School Run: a horror story

Bzzzzzt. WHAT’S THAT NOISE? And why has it interrupted the dream you were having about telling Chris Hemsworth to unpack the dishwasher, but in a sexy way? It’s your partner’s alarm clock, reminding him to get up and flee the house before anyone else has a chance to wake up and ask for anything. You’re sympathetic. It can’t be easy, every day, to put on pants and shoes.

You don’t need an alarm clock because you’ve been awake since 6 because he has to turn on every light in the house to get dressed, obviously, because imagine putting on one white sock and one grey sock! Haha, how embarrassing. His bosses definitely pay attention to what he wears and make judgements about him based on his outfit.

You get out of bed, making sure to trip over a shoe your kid left in the middle of the floor for no reason. It’s Wednesday. On Wednesdays they have PE, netball practice, piano lessons, and you take home the extra kid from down the street because his mum has a late uni tute and his dad can’t pick him up on account of having to make jokes about farts with the other guys in the team. Luckily you have a handy calendar inside your brain, so you never forget any of these things.

The cat has taken a shit on the kitchen floor. Haha! You try to wipe it up but the only paper towel left is the bit your partner dropped in the sink after he wiped up part of the cereal he spilled an hour ago. You think about selling the cat on Gumtree.

You go into your big kid’s room. It smells like a dead man burned his own hair. Your big kid says he doesn’t have to go to school today. He’s lying, and you know he is and he knows you know, but you still have to pretend like it’s not a conversation you have every single day of your terrible life. Get up, you say. He lifts his head a bit, like you might be tricked into thinking he’s awake when he’s actually still horizontal in front of your very eyes. Get up, you say again. Come on, it’s seven a.m.

When you try to remember what you’ve been doing since you woke up at 6, actual church bells just bang loudly inside your skull.

Your little kid slept with wet hair and now it’s full of tangles. You ask if you can gently brush them out. She tells you you’re the worst mum in the world and she hates you and is going to live with Ava’s mum. You get the biggest brush you have and coax out one knot. Your little kid screams so loudly the neighbours think about calling the police but don’t because their own kid is also screaming.

Breakfast is the most important meal of the day, so after you’ve used scissors to cut out the biggest knot you stare into an empty bread bag and then smear some Vegemite on your hands. The coffee machine’s been broken for three weeks so you take a Women’s Executive Multi-Vitamin and think about an article you read on Huffington Post about how apples actually give you more energy than caffeine. There’s an apple from before last holidays at the bottom of your kid’s school bag, so you take a bite out of that and think about how sad it is that they outlawed partners from calling coffee machine repair people.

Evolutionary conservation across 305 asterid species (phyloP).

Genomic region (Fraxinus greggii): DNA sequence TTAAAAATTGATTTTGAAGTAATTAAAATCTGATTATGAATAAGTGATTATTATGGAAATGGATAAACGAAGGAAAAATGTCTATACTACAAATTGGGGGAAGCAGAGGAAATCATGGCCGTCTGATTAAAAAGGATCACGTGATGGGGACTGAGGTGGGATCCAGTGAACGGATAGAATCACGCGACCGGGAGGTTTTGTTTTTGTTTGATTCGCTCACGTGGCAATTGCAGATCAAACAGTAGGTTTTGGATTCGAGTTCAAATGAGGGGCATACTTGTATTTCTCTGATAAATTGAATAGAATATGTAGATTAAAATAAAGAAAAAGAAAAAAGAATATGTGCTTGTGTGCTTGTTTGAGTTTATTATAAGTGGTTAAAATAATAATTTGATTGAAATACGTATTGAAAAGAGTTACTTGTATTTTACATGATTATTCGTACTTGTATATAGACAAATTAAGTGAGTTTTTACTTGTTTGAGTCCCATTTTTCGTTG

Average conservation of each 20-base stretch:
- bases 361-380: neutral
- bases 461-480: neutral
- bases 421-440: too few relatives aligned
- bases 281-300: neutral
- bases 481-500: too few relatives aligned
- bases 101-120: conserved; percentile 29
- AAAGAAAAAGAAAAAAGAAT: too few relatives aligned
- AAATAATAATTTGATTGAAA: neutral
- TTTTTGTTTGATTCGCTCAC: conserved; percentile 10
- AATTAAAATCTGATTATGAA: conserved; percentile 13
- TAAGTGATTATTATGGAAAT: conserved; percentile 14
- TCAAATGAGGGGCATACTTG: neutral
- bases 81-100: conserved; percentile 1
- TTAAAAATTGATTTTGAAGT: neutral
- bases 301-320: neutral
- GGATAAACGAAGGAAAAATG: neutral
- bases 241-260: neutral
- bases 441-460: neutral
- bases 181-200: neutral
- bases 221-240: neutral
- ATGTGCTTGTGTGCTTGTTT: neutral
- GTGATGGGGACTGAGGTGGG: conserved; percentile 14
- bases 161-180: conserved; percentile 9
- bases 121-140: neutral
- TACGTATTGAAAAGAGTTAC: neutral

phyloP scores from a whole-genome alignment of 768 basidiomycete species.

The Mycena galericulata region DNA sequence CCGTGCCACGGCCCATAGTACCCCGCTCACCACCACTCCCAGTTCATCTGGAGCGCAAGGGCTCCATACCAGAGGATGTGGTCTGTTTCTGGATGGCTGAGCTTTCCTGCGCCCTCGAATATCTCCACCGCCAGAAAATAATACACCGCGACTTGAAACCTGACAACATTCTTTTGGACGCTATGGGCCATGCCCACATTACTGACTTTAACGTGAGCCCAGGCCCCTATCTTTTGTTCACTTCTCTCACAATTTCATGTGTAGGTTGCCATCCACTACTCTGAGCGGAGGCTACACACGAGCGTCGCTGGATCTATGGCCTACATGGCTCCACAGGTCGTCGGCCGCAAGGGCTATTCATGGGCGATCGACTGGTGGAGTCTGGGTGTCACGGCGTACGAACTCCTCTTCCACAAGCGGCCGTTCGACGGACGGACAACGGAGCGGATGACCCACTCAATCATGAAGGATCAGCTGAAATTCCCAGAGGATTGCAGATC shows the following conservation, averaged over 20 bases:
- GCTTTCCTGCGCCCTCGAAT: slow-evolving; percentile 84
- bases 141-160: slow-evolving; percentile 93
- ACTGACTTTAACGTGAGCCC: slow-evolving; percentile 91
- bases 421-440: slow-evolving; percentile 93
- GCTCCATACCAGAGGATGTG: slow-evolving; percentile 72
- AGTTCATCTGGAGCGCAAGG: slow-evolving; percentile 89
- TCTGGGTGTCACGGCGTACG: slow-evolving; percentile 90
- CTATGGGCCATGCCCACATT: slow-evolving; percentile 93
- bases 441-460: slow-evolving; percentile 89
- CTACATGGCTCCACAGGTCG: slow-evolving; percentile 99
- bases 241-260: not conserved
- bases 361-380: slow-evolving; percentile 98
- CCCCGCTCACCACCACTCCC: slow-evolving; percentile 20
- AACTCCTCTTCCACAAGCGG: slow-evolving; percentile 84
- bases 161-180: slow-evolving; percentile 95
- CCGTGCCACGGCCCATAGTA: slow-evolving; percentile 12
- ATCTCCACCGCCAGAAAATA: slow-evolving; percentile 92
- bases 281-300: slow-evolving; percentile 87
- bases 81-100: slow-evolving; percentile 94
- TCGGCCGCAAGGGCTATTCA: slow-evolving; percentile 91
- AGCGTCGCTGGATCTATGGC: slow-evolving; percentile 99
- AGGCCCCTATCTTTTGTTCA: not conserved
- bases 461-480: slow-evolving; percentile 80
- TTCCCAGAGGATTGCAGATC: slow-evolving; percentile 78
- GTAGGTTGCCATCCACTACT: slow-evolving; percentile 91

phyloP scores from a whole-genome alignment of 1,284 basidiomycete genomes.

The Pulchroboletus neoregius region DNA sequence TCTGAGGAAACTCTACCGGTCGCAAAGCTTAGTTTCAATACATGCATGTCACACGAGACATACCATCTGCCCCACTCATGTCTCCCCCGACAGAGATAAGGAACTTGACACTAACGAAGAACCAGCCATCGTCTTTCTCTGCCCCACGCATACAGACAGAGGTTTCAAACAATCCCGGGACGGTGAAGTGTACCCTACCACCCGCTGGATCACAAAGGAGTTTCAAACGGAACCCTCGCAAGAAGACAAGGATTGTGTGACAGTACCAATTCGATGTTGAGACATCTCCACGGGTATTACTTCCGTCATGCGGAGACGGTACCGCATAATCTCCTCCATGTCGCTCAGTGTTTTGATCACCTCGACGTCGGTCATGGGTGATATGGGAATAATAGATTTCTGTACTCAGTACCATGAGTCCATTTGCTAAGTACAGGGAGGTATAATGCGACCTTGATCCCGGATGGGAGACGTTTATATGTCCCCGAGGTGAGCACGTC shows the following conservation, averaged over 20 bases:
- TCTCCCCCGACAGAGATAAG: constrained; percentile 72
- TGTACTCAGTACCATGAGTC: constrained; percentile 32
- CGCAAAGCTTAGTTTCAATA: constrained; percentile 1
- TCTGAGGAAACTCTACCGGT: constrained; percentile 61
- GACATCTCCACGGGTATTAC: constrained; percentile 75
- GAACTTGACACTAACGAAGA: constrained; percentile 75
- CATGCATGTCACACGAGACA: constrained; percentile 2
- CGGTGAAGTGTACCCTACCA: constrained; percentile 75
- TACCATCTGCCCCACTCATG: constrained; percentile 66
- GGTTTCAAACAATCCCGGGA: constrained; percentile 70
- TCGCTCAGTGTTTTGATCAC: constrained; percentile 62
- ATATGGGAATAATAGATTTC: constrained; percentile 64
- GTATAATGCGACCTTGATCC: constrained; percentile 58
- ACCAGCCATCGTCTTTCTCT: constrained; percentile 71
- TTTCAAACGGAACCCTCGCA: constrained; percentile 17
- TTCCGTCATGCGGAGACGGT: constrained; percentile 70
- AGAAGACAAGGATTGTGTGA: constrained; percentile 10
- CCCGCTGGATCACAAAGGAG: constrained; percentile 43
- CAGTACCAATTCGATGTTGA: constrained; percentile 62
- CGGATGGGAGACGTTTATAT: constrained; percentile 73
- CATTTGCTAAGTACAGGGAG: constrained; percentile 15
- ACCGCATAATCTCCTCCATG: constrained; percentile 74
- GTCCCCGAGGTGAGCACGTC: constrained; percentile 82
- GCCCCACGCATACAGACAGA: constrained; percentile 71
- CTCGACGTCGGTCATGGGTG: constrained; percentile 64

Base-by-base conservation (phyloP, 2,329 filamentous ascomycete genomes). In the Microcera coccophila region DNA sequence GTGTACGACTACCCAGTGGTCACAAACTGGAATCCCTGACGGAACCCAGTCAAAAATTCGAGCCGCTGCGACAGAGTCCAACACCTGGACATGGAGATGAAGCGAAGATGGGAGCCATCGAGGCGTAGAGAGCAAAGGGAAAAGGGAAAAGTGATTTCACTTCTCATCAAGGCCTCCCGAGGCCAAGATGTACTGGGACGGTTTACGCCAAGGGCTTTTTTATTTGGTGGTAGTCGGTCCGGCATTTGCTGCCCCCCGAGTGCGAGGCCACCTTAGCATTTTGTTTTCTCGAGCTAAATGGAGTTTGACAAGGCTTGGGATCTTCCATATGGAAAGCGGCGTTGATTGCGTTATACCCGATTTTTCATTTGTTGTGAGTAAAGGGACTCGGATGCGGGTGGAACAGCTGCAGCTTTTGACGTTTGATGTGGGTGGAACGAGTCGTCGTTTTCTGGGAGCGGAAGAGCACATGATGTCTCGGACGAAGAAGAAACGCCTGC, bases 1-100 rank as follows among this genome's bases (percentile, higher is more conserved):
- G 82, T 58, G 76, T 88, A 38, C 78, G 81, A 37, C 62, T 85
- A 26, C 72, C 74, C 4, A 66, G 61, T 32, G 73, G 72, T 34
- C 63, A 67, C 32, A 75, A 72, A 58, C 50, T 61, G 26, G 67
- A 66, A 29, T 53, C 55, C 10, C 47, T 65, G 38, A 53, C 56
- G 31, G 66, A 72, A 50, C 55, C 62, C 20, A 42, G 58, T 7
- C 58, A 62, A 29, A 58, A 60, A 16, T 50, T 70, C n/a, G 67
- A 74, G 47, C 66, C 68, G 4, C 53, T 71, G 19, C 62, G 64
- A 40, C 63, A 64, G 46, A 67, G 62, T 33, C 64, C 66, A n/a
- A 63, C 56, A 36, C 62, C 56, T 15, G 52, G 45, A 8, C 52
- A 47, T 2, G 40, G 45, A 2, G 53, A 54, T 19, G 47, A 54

Your partner sends you a photo of the cat he saw while he was at the cafe near his work. You send him a photo of the empty toilet roll no one can remember how to replace.

Your big kid has been in his room for 15 minutes. You knock on the door and ask what he’s doing and he says Getting dressed but when you barge in, he’s still in his trackies and he’s just playing games on his phone. When you say, Why are you playing games on your phone? he says, I’m not, and keeps playing them right in front of you. You tell him he has TEN MINUTES TO GET DRESSED OR HE CAN GO LIKE THAT and he tells you he hasn’t got any socks, and maybe has never had any socks, if socks even exist at all. You find eight pairs of socks under his bed. None of them match.

You sit on the toilet for two minutes. In that time, you get yelled at by both your kids, your cat, your dog, the postie, a woman you went to school with, Karl Stefanovic, and the spirit of your mother.

There’s a fly sitting on the cat shit. You ask it if it knows where you put the big kid’s train ticket.

Finally your little kid has on everything she needs for her day. You say, Okay, grab your bag! but then her face changes and she says, I have to go as a sea creature today. And there’s a gold coin donation. And I have to take a plate of food to share with my class. You find the kettle chips you were hiding for yourself for after the kids are in bed and tell her they count as a plate of food. You wonder if you can make a kraken out of the sexy pantyhose you bought three years ago when you had enough energy to seduce the other adult who lives in your house. They have flamingos on them, which seemed hot at the time but now seems like an obstacle to a convincing sea creature so you find a bit of green ribbon in the weird drawer where all the Life stuff is and you staple it to your kid’s forehead as kelp, and you realise you can repurpose the new costume for book week (which now includes characters from books and movies and TV and Fantale wrappers).